Italian rider accused of using a motor says he couldn’t have bike checked as he ‘had to go to a wedding’

Alessandro Andreoli denies wrongdoing and says there was no motor in his bike

An Italian amateur rider apparently detected with a motor in his bike after a race has denied any wrongdoing, suggesting that no motor was found in his bike and that he had to leave the race quickly  – therefore preventing further checks – as he had to get to a wedding.

According to local press, race commissaires acted on a tip-off to use a thermal camera to spot what appeared to be a motor in 53-year-old Alessandro Andreoli’s bike during a race in Bedizzole on Saturday.

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After he finished third in the race, Andreoli was apparently asked to bring his bike to be inspected, refusing to have his bike disassembled to look for a hidden motor and leaving the race.

Speaking to Gazzetta dello Sport, Andreoli denied that he had been using a hidden motor in his bike, and that he declined to have his bike disassembled by a mechanic as he had to leave for a wedding.

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“They wanted to control my bike, the judges kept it for an hour and a half while I was getting changed, I had things to do,” Andreoli said.

“They claimed there was a hidden motor but they didn’t find anything, the wheels didn’t turn.

“They say I had a hidden motor. If that’s true then the riders who finished ahead of me had motors too. I’ve seen a lot of people finish ahead of me while not suffering.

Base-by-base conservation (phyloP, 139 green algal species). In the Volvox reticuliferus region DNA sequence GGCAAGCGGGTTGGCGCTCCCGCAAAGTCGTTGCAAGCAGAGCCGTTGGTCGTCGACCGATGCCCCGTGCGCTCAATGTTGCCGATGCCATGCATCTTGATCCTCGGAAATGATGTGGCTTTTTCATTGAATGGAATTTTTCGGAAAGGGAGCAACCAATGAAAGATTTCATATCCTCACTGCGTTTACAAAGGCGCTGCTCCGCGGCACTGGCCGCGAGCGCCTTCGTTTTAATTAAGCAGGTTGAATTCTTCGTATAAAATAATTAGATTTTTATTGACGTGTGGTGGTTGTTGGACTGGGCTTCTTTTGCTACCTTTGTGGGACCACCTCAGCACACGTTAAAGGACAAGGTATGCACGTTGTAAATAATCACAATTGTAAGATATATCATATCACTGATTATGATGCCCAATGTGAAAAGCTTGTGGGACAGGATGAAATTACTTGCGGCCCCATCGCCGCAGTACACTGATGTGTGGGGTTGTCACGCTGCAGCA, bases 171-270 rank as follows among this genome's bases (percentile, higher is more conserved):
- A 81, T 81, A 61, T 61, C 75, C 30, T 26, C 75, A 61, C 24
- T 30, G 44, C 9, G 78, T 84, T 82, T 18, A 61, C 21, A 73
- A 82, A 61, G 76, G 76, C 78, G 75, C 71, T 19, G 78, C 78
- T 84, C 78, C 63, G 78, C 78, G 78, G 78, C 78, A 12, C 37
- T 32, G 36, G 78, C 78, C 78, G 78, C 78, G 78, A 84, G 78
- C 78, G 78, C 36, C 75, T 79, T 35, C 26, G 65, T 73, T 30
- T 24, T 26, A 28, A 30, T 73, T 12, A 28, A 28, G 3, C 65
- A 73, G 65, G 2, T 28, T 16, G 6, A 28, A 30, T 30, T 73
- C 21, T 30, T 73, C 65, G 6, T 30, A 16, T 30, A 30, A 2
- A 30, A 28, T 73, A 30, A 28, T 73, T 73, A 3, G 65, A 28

“I had to go to a wedding and it was getting late. I didn’t admit anything. They said there was a motor but didn’t find anything, the only buttons I have are to change gears.”

Watch: What’s it like to ride a motorised bike?

The race commissaires reportedly decided to use thermal cameras after a tip-off by some of Andreoli’s rivals, with Andreoli saying that they were motivated by envy.

“I had a back problem and couldn’t move. I’ve solved the problem and I’ve been training well. It seems I’ve annoyed someone. They’re envious of my excellent lifestyle. I’ve been a tiler for a long time and earn a lot.”

So far there has been only one previous reported incident of a rider being caught with a concealed motor in a top-level race, that of Belgian under-23 cyclo-cross rider Femke Van den Driessche.

Van den Driessche’s bike was discovered to contain a hidden motor at the 2016 UCI Cyclo-Cross World Championships. She was subsequently suspended by the UCI for six years and handed a £14,000 fine.